NetWellness is a global, community service providing quality, unbiased health information from our partner university faculty. NetWellness is commercial-free and does not accept advertising.
Friday, December 19, 2014
Smoke in clothes
HELLO I WAS WONDER IF A NINE YEAR OLD CHILD THAT HAS ASTHMA IS NEAR ANYONE WHO HAS SMOKE ON THERE CLOTHES CAN BE AFFECTED WEITHER IF THERE STANDING ,WALKING OR SITING BY HER HOW MUCH PERCENT CAN THAT TIGGER HER ASTHMA
Smoke exposure affects individual children with asthma differently - for some, being around smoke will quickly trigger a full "attack," while others don't have obvious symptoms right away - but may cough more later. Some don't have obvious symptoms - instead their asthma becomes overall harder to control because of the chronic aggravation of the airways by the smoke.
I have had patients/families tell me that if relatives who smoke come to visit, even if they "only smoke outside," it makes their asthma flare up.
There have been studies that show the children of mothers who report they smoke outside still have significant levels of cotitine (a chemical in cigarette smoke that is inhaled and then deposited in the hair as it grows.) This shows that some smoke must remain on the mothers after they go inside, and their children still inhale it.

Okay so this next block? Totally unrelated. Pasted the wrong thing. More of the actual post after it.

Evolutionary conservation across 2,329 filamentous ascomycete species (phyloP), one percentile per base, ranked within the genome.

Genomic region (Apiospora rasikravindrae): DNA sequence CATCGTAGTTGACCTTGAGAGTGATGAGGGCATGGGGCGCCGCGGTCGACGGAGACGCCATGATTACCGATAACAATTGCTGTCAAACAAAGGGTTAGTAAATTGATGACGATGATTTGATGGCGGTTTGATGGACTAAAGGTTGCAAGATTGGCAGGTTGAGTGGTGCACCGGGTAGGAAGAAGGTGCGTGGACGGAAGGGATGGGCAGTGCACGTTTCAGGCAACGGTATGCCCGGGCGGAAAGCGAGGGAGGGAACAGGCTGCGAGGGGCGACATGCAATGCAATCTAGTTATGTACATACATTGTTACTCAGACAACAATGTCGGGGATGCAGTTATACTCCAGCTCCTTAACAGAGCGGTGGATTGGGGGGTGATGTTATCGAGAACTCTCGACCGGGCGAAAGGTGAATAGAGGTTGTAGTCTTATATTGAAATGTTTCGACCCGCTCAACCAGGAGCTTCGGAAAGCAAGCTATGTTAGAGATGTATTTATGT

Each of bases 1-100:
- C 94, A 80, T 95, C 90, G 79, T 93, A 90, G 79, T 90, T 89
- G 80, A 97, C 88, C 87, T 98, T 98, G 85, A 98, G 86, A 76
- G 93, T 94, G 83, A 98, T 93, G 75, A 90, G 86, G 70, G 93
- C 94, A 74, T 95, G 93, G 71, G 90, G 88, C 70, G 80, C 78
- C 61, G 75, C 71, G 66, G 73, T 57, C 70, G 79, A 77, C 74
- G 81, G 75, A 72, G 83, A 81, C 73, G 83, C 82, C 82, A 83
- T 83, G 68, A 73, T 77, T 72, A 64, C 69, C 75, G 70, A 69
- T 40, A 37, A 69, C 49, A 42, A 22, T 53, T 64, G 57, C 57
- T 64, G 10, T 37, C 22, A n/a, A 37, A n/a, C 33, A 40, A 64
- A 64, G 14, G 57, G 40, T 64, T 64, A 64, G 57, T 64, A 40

So, children do still inhale smoke from people's clothing. How much they inhale, and how badly it effects the child's asthma, is hard to predict and probably varies from child to child. A child who is already having a lot of symptoms should not be exposed to ANY source of smoke. One whose asthma is well controlled might be able to tolerate short visits with someone who's been smoking, then comes inside - but it will depend on the child.
Elizabeth D Allen, MD
Clinical Associate Professor of Pediatrics
College of Medicine
The Ohio State University